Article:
The Palestinian Monetary Authority (PMA) yesterday published key figures evaluating the latest business cycle. The report – outlined by [sub]  CentralBanking.com – described an “enormous” drop in prospects for a robust West Bank economy. The PMA blamed Israel for the situation, but also noted that Syrian-driven instability and a “political schism” between the Palestinian Hamas and Fatah factions was damaging the economy.
The PMA report came after a similarly pessimistic  IMF report:
Economic growth in Palestine is projected by the IMF to drop to 4.5 percent in 2013 and bottom out at 3 percent by 2016. That compares with actual growth of 12.2 percent in 2011 and an estimated 5.9 percent in 2012. In the PA’s economic plan two years ago, growth for 2013 was supposed to be 12 percent, and public investment was supposed to be three times as large as actual levels for 2013.
The IMF specifically called on the Palestinian Authority (PA) to cut the wages, pensions, and benefits of public employees.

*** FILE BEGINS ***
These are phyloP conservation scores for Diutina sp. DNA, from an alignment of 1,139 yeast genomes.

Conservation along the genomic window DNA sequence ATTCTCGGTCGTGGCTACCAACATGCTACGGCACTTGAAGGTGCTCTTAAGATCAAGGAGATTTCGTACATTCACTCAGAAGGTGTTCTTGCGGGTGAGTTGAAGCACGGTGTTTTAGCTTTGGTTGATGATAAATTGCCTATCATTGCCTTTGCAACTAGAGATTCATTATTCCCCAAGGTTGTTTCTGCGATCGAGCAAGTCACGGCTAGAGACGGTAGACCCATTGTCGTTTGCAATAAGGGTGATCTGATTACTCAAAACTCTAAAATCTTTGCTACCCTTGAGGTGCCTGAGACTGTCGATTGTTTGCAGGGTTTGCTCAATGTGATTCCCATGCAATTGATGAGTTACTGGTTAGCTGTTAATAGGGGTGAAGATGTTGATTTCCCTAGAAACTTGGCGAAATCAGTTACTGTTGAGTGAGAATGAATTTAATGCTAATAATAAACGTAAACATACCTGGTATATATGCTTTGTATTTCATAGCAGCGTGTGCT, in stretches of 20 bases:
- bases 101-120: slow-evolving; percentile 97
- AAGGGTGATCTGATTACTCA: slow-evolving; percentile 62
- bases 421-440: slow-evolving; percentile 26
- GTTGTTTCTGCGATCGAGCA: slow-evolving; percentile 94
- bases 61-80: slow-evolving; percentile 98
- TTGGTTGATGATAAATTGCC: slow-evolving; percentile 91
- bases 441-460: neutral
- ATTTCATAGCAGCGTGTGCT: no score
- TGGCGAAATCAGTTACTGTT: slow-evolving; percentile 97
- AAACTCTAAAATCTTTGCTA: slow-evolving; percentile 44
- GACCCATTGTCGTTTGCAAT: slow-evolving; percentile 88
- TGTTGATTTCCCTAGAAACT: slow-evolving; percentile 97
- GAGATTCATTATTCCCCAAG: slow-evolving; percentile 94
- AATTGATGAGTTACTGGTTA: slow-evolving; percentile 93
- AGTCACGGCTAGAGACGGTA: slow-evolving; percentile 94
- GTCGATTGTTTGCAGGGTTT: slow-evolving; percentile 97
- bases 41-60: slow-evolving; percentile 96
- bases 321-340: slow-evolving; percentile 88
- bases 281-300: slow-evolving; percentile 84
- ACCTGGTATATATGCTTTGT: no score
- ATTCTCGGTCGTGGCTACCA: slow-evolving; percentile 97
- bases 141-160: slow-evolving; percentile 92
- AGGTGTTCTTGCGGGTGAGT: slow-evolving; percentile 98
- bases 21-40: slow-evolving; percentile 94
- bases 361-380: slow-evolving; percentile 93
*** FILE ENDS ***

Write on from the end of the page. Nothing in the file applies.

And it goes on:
The recommendation risks trapping the PA in a double-bind, forced to choose between floating the West Bank economy or sustaining the Palestinian government’s political institutions.
Building and sustaining the economy will require, per the IMF report, cuts in employee compensation. But PA government employees are already going on strike – 95% of them walked out  this weekend – over insufficient compensation. Further cuts could endanger the viability of the Palestinian government.
The dynamic suggested that Robert Serry, the U.N.’s Special Coordinator for the Middle East Peace Process, may have erred when in 2011 he assessed  that “the PA’s institutions [would] be ready for statehood” by September 2011.
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